Are your friends really good mates? Here’s how to tell

Feel like you’re doing all the work in your friendship? What to do if there’s an uneven dynamic with your mates.

While friends that are an easy fit can be seriously good for you, uneven friendships can do the opposite.

Fresh research has thrown a new spotlight on just how healthy friendship can be, showing that friends are beneficial for nearly everyone, everywhere.

“Friendships are one of the untapped resources people can draw on to pursue a happier and healthier life,” the study’s senior author, William Chopik from Michigan State University, said when the results were released last year.

“They literally cost nothing and have health and wellbeing benefits.”

Trouble is, not all friendships are created equal, and some can even be unhealthy.

While some research shows that competitive social interactions can increase inflammatory activity in the body, other studies show that negative interactions with friends can affect mood and psychological wellbeing – and not in a good way.

How the pandemic inspired social pruning

According to some experts, the pandemic motivated some of us to prune our friendship networks, which may have seen some of those less healthy relationships fall by the wayside.

That doesn’t surprise psychologist Brenda Heideman.

“Rather than being ‘in’ our life, the pandemic facilitated the dynamic of being able to stand back and become an observer of our own lives,” Brenda says.

“This left space for choice when it came to friendships and how we spent our time.

“The pandemic also shifted many relationships – we learned who we could rely on and for many, it exposed tensions and cracks in existing relationships.

“We sought out more meaningful connections, becoming closer to some and pulling away from others.”

The power of heart friends

Brenda describes the friends you can rely on as heart friends, and says they’re different to the two other types of friends – fun friends and friends of allegiance.

“While fun friends are people you enjoy and have shared interests with and friends of allegiance are those you make though networks of mutual benefit, like work friends, heart friends are the intimate, enduring and unconditional relationships that have a history and a shared understanding.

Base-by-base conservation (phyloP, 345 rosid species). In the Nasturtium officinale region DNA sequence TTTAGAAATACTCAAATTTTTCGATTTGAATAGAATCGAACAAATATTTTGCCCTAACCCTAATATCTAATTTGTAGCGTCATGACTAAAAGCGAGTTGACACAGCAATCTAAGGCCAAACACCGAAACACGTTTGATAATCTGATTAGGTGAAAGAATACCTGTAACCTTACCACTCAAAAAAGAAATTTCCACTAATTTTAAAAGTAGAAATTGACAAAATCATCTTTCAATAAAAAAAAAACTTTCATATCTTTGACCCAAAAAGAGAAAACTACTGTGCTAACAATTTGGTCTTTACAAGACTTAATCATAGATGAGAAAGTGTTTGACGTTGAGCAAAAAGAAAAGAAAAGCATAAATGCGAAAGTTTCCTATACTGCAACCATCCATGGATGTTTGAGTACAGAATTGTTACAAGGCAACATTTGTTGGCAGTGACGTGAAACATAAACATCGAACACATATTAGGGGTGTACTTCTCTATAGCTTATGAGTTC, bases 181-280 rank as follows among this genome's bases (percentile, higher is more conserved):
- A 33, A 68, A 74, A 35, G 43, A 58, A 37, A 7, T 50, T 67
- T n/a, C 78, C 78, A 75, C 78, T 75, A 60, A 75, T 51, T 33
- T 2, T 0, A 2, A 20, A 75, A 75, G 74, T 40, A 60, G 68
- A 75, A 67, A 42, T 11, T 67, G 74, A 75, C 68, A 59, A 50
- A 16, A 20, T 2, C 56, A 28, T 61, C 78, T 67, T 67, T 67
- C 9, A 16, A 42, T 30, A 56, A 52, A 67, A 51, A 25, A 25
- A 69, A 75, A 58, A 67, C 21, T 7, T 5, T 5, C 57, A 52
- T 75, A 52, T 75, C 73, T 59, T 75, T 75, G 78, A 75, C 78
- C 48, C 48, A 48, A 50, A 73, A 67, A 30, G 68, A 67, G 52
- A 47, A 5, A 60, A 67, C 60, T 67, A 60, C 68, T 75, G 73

“These are the people we can share our heart with and naturally share with in times of joy or stress.

“These are the friendships we turned to in the pandemic.”

What a friendship with an uneven dynamic looks like

Regardless of the type of friendships you have in your life, as well as noticing any that regularly deliver negative or competitive interactions, being aware of uneven friendship dynamics is important, too.

“True friendship isn’t necessarily always even in dynamic all the time,” Brenda says, “with each person in the friendship having different or greater needs from time to time.

“An uneven dynamic is more a persistent pattern of behaviour where one party is doing more of the listening, more of the giving.

“It’s when you don’t feel heard, or when you speak to your friend they turn it back to their own experiences, or when your choices aren’t respected and you don’t feel you have an equal voice.

“You habitually leave those interactions feeling frustrated or cut short, and so that you don’t feel like your sense of self is valued.”

How to rebalance your friendships

While breaking up with a friend can be an option, Brenda says it shouldn’t be taken lightly – particularly when it’s a heart friend that’s involved.

“Breaking away from an intimate friendship can be very painful and shouldn’t be an impulsive decision.

“Instead, it can be productive to first discuss the issues and give the friendship a chance.

“Another non-confrontational option is to try to work on changing how you are in the friendship to redress the imbalance and gently set new boundaries.

“Try using ‘I’ statements, expressing your needs and wants in the friendship and giving your friend a chance to respond differently.

“And if needed, pull back a little from giving too much, and if this doesn’t create a changed dynamic, it’s then easier to pull back even further.”

Written by Karen Fittall.